The present invention basically comprises a method for forming electric circuits or interconnects for components such as integrated circuits. The method involves laser patterning of a substrate and/or electronic component so that it can be subsequently electroplated or electrolessly plated. The advantages of the method of this invention is that it involves only a few relatively high yield steps and can be performed on a very small scale. More specifically, the invention involves the use of a laser, or other directed energy source, to alter the surface exposed to laser energy from an inactive to an active area for subsequent selective deposition of a metal on the active surface area. The method of this invention can be carried out by utilizing either laser-alloying or laser-etching.
FIG. 1 is a highly magnified perspective view of an electronic component prepared in accordance with the present invention.
FIG. 2A-2D illustrate magnified cross-sections of a portion of the component of FIG. 1 showing the various operational steps for forming the FIG. 1 component using laser-alloying; and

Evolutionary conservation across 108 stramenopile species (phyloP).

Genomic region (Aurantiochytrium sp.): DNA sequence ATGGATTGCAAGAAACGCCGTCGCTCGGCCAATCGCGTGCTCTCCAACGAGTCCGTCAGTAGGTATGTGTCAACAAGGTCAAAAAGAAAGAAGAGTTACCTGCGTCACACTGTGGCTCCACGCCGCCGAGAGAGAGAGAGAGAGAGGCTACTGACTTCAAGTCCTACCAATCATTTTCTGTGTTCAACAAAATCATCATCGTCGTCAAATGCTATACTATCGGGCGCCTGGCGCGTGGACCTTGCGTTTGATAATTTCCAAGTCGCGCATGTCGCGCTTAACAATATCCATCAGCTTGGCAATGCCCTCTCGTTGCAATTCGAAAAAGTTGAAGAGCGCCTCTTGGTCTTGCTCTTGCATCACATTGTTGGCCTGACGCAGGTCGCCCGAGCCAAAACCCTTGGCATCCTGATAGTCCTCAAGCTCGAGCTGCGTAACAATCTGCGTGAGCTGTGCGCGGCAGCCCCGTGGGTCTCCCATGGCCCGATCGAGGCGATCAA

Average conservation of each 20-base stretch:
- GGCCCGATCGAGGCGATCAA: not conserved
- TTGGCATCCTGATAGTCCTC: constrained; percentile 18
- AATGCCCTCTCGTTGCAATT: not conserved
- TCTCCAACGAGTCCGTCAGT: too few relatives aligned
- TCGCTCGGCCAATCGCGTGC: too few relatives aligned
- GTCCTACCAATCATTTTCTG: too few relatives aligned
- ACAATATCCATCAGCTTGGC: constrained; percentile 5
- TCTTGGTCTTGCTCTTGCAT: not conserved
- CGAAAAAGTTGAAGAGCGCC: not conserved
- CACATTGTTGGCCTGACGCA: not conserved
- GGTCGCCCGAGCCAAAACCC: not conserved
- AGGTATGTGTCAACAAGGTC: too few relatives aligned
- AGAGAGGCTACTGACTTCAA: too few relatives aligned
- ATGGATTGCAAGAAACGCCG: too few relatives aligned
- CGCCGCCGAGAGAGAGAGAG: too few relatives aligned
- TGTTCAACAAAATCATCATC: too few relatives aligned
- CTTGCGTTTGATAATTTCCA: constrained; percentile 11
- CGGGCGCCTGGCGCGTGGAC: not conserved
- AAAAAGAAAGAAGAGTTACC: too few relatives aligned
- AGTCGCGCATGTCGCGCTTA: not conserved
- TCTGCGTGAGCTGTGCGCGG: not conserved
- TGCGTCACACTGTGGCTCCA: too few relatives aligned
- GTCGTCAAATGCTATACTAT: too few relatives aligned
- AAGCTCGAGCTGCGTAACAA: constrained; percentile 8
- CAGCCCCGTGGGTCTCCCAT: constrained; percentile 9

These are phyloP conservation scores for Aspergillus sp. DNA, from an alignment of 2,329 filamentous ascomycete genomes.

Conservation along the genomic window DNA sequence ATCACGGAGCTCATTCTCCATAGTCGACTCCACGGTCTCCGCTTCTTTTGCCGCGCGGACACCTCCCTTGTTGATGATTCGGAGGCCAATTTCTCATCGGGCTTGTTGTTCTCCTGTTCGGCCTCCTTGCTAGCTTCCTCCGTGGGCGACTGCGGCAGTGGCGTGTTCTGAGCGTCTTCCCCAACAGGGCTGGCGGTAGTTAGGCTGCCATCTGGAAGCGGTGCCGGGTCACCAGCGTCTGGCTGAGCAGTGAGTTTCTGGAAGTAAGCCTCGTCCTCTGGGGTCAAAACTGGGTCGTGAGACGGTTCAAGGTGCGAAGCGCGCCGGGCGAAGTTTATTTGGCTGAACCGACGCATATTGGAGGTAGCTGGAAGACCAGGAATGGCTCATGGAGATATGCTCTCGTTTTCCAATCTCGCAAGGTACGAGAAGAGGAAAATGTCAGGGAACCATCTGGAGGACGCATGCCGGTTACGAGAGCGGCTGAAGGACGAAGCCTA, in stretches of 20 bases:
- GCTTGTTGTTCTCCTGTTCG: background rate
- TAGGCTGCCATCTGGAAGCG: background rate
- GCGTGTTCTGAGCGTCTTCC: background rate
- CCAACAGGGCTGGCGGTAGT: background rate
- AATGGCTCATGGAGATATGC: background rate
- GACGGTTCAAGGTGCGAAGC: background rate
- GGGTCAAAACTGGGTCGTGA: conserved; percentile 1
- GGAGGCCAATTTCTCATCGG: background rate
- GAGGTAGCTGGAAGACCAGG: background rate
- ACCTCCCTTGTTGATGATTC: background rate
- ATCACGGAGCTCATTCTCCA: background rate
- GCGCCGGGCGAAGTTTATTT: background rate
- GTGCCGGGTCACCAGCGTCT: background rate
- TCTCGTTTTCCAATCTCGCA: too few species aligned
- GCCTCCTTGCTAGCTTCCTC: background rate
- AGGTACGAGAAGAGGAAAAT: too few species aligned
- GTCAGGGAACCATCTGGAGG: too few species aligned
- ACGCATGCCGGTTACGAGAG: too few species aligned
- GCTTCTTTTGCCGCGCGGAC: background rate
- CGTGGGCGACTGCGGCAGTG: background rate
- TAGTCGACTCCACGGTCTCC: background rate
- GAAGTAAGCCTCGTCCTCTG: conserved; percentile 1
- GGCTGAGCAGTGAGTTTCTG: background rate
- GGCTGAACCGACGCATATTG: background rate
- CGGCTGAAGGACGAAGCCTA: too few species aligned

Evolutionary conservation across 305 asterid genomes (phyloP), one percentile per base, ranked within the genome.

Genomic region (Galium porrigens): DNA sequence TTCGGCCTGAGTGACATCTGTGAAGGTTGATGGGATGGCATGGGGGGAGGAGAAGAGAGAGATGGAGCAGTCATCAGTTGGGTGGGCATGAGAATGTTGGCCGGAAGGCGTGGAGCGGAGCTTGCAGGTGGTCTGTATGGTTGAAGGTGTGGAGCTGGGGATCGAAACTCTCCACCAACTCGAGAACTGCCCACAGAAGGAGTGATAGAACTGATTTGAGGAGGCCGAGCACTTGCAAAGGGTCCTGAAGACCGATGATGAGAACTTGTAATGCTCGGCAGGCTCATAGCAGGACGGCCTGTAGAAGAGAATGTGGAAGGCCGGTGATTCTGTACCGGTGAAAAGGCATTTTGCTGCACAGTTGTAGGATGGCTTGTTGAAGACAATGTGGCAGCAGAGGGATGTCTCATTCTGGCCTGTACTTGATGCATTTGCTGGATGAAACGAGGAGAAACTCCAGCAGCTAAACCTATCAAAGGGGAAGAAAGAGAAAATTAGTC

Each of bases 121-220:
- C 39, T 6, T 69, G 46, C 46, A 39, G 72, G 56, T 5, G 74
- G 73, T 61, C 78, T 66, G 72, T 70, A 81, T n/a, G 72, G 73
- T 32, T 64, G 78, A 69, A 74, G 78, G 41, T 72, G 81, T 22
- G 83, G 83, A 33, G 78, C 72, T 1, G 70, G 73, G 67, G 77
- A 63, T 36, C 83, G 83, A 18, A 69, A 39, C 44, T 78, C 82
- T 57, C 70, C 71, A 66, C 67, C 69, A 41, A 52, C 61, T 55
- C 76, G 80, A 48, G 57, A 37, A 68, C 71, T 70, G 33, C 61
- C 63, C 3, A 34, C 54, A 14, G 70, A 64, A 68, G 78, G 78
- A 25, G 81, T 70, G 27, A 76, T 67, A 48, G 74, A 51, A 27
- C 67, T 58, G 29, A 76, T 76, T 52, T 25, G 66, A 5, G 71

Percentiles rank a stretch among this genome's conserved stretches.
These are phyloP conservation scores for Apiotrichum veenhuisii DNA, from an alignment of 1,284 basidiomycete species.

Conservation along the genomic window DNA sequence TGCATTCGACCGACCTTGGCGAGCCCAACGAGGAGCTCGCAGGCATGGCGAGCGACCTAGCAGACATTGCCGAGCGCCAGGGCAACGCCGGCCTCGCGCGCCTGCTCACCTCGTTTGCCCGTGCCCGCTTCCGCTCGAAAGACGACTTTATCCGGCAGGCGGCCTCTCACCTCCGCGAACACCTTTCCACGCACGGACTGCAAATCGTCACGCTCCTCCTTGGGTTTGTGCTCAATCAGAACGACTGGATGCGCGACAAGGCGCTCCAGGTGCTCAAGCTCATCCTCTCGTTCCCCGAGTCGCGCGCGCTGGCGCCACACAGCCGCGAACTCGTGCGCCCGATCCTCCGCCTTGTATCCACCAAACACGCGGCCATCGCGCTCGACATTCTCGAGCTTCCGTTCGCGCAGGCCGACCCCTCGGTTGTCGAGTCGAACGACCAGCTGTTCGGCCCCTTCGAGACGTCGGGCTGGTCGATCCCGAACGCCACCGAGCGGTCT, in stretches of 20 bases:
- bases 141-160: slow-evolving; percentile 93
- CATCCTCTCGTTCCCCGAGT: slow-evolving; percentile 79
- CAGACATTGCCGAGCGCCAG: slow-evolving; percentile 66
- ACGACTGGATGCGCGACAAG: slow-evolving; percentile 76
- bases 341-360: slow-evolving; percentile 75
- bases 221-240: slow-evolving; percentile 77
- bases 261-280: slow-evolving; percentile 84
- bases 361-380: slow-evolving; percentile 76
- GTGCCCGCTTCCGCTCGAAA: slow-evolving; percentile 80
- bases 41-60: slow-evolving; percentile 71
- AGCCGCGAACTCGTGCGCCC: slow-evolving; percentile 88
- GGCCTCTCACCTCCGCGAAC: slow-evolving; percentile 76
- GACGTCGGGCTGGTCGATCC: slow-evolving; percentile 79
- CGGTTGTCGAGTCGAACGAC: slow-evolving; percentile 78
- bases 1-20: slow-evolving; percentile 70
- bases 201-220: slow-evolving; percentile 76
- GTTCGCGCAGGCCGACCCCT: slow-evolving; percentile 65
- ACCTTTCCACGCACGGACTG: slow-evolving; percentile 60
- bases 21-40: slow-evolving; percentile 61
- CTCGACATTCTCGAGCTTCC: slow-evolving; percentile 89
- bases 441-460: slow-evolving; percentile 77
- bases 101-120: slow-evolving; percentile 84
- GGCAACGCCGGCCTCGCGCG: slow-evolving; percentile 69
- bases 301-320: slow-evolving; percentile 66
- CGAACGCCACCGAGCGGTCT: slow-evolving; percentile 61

FIG. 3A-3D illustrate magnified cross-sections of a portion of the component of FIG. 1 showing the various operational steps for forming the FIG. 1 component using laser-etching.
The present invention utilizes a laser, or other directed energy source, to alter the surface of an electronic component exposed to the laser energy from an inactive to an active area for subsequent selective deposition of a metal on the altered surface. The invention involves treatment of a surface having a top or outer layer which is initially electrochemically inactive to metal electrodeposition or electroless deposition. Such surface is either: 1) metallic, and is caused to mix or alloy by laser heating or photochemical reaction to form a single layer which is active to an electroplating or electroless plating process, or 2) is composed of a metallic or insulating material which is "etched" (removed) by a reactive gas or liquid above the substrate which forms a gaseous or liquid product of the top layer material, thereby exposing a lower layer which is electrochemically active, but not etched by this laser process.